Sitting Under Hawaiian Pine Tree

Bellows Park

I spent the weekend at Bellows Beach Park. When I arrived, I was
surprised to find it deserted. The place was too beautiful to be
vacated. It was a bit unusual for Hawaii; it was filled with pine
trees. The park was adjacent to the Bellows military base. Maybe that
had something to do with why nobody was there. I made myself right at
home. I sat under a tree and watched the three to four-foot waves
brake off shore. I was also sitting in what looked to be wildflowers
as I watched a butterfly flutter about, carefully avoiding the
bumblebees that were bouncing around the blue, yellow, and purple
blossoms. I probably sat for an hour, the warm sun penetrating my
bones. Totally absorbed in the scene, I couldn’t keep from asking
myself, “Do I fit in? Am I an integral part of this landscape, or just
a `fly on the canvas,’ so to speak?”

Bob was the first to enter the park after me. He had come to meet a
friend. We talked for a while, and then when his friend showed up, the
two of them walked down to the far end of the beach. I guessed they
were lovers because they acted the part. When I realized Bob was gay I
was surprised by my response. I didn’t experience any “wow vibes,”
negative or positive. That was a first for me.

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About bwinwnbwi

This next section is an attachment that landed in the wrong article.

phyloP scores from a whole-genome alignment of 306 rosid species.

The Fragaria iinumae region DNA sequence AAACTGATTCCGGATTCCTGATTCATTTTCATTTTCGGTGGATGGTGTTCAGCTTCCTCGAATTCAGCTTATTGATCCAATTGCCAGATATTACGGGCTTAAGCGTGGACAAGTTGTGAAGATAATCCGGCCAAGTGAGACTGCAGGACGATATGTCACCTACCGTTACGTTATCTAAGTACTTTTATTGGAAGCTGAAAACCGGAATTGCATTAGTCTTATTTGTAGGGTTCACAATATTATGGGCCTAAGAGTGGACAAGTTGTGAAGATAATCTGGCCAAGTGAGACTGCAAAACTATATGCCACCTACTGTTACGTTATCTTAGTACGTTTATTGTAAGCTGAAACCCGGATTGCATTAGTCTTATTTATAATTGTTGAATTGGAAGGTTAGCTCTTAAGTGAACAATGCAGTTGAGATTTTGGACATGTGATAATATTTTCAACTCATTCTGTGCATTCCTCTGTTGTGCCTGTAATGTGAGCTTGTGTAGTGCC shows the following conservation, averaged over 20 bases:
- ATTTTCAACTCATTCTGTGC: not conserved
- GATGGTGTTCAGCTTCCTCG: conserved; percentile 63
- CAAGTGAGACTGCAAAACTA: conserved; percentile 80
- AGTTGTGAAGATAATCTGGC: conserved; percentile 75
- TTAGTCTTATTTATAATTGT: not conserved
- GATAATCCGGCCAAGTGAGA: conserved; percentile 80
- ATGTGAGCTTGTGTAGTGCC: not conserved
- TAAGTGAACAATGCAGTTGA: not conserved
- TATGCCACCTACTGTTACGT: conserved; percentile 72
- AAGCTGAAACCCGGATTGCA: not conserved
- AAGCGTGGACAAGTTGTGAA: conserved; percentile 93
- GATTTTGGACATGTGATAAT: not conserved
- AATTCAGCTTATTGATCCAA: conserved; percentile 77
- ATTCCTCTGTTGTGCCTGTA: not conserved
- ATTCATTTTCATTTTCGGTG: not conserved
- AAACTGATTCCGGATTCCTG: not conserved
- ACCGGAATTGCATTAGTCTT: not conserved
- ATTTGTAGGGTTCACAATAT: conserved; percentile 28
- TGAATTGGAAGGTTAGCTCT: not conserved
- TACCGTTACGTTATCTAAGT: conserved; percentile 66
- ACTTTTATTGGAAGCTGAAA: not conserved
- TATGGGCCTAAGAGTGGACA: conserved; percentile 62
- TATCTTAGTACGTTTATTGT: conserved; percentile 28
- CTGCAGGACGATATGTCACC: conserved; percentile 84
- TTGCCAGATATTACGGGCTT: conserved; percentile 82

About me: Marvin Gaye’s song, "What’s Going On" was playing on the jukebox when I went up to the counter and bought another cup of coffee. When I got back, the painting on the wall next to where I was sitting jumped out at me, the same way it had done many times before. On it was written a diatribe on creativity. It was the quote at the bottom, though, that brought me back to this seat time after time. The quote had to do with infinity; it went something like this: Think of yourself as being in that place where infinity comes together in a point; where the infinite past and the infinite future meet, where you are at right now. The quote was attributed to Hermann Hesse, but I didn’t remember reading it in any of the books that I had read by him, so I went out and bought Hesse’s last novel, Magister Ludi. I haven’t found the quote yet, but I haven't tired of looking for it either.
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